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don’t think so. I agree that the niceness and weak constitution of Caesar
didn’t make him qualify to be the ruler of so big a kingdom like Rome, and that he doesn’t deserve the title, but killing him only for that reason was too much. The conspirators could have talked to him about humbly refusing the crown and how to improve his weak points. Caesar is humble, generous, and respectable – the makings of a good leader – but the people didn’t see his physical weakness, such as seizures and challenging Cassius to a contest but failing it himself. For Caesar to be a leader he must not only be known for his social deeds, but also for physical, mental and spiritual deeds. Killing him was unjustifiable because, first of all, Caesar did nothing bad to them. It was not his fault that people wanted to make him a king because of his acts. As a person it was his duty to help people, and by being good, it paradoxically made him look bad to his close friends. Secondly, Cassius spurred Brutus to conspiracy and consequentially, started it. His reasons involved equality. But what happened in the end was not equality. By equality, every man has an opportunity to correct his mistakes, an opportunity to defend his side and speak about his views. Cassius and company didn’t give Caesar the chance to explain himself. Even if he was given the crucial chance, the conspirators would have shunned his words as “a desperate act to save himself from the evil he himself created”. This showed that the conspirators were trapped in their paradigm that what they believe – that Caesar is too weak to be a ruler – is the truth, and that any ideas or beliefs that are against it are lies which one creates. Also, Caesar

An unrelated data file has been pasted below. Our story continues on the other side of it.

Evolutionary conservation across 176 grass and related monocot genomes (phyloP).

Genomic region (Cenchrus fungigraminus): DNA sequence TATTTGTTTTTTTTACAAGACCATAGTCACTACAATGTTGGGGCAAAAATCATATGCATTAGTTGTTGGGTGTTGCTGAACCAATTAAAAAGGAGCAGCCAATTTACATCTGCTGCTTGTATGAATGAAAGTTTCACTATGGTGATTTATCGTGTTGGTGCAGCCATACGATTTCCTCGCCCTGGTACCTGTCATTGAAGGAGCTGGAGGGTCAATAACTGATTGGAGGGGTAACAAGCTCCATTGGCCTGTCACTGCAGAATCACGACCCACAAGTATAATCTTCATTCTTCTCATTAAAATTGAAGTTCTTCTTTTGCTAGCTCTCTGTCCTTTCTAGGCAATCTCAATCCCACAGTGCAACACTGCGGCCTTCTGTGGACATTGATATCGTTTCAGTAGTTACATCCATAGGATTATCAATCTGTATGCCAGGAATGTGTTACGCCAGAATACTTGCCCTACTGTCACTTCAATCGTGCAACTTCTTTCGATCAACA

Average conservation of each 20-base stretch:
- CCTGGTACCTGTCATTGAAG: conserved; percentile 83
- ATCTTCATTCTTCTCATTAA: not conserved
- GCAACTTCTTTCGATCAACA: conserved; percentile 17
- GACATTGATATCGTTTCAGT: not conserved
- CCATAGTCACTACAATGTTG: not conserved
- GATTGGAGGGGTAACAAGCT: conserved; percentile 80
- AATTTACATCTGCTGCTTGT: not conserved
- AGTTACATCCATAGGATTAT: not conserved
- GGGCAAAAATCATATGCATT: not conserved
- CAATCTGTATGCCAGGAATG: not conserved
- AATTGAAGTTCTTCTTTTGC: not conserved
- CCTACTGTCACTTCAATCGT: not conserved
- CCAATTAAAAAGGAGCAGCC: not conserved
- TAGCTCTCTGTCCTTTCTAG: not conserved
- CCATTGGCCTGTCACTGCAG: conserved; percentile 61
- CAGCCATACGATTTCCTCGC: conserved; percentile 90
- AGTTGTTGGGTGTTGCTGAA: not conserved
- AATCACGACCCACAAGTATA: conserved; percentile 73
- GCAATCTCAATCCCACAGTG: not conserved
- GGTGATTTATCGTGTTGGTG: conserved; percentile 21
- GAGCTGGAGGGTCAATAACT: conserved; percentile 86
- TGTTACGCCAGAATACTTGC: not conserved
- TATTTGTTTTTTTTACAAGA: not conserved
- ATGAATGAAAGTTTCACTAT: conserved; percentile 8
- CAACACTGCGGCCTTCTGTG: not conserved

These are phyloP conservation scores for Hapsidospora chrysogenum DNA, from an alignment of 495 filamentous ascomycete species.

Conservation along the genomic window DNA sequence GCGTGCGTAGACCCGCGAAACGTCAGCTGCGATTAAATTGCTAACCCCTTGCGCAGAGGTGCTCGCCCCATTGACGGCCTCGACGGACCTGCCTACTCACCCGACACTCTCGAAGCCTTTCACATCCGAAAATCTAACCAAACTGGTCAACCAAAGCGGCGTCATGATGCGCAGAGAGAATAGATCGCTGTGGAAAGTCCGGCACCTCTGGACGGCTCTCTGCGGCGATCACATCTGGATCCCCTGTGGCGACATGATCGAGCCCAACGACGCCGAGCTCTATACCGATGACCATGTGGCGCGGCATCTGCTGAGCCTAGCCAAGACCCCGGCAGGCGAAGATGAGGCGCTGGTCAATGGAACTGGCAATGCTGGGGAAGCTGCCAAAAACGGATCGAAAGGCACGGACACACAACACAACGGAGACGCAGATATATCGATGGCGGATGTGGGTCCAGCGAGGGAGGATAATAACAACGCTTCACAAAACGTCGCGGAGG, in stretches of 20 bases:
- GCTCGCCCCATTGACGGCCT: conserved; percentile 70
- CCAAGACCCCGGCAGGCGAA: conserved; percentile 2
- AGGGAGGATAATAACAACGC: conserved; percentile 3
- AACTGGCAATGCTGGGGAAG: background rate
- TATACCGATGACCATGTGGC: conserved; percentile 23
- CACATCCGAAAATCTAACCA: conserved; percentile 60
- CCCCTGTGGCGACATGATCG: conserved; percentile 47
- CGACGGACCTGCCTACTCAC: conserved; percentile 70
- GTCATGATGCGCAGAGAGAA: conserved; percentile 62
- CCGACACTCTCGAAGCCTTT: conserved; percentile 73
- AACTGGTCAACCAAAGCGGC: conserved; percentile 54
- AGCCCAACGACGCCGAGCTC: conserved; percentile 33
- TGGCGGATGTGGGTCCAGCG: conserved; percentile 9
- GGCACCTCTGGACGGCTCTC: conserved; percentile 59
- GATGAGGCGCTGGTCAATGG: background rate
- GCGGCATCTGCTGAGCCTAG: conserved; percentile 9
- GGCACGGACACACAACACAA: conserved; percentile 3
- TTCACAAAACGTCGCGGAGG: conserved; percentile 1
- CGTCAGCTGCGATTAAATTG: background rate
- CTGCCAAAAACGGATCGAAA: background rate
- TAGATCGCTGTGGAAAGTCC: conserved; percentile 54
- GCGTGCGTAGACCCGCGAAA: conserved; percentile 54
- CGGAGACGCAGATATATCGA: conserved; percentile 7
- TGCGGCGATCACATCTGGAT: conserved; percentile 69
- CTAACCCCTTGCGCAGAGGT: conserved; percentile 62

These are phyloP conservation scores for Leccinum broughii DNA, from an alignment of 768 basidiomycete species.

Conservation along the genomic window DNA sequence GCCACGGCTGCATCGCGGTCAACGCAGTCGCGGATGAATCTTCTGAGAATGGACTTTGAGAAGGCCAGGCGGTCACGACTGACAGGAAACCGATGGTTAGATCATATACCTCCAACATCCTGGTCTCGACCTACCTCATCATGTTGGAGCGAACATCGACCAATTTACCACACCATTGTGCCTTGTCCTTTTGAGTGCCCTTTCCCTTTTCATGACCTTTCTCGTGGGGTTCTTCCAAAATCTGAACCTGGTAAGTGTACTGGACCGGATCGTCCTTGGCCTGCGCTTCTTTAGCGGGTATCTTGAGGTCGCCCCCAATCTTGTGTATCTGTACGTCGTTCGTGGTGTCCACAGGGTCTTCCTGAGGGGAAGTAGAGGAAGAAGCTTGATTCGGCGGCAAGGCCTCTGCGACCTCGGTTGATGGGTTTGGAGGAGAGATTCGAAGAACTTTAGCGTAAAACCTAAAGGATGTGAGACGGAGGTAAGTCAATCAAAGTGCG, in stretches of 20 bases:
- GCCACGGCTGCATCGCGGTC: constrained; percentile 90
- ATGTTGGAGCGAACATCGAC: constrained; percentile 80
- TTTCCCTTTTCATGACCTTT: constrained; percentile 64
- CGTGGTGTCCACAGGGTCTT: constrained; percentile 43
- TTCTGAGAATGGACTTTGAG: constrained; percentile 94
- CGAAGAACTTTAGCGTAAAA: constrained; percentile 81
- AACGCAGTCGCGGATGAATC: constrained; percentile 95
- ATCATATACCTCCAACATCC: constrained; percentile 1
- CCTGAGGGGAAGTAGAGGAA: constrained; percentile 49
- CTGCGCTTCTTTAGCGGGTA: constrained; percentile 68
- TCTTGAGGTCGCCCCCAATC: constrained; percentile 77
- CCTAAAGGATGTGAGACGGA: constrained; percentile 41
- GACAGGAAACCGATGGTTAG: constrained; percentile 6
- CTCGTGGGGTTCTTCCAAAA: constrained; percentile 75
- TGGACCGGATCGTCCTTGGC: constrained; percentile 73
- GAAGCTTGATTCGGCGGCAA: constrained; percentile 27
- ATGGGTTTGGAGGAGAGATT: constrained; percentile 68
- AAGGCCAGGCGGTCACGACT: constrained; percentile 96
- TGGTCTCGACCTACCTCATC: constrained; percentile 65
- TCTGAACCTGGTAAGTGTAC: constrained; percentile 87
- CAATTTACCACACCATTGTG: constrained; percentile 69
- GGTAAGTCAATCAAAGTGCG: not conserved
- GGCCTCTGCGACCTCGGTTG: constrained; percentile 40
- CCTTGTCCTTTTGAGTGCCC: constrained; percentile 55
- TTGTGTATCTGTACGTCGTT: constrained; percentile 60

wasn’t given the chance to know why the things happened to him. As a good man, he believed that Brutus was his friend and trusted him. By seeing Brutus stab he wasn’t only the final physical blow, but also the final emotional blow. Men are used to having close friends to which they can confide themselves to, and, aside from their wives, are usually men. Men aren’t used to exposing his emotional side, and by having a close male friend in which he can tell everything, men are sensitive to betrayals. When Caesar saw Brutus, it was most likely he felt like he was the most betrayed person in the world, for he knew that Brutus would never do such a thing. By witnessing it, he lost his spirit, and consequently, his life. If Caesar was given the chance to know the conspirators’ reasons, then not only could he have talked them out of it, they could have seen that Caesar didn’t really do anything wrong and was just being a good person just like a newborn baby.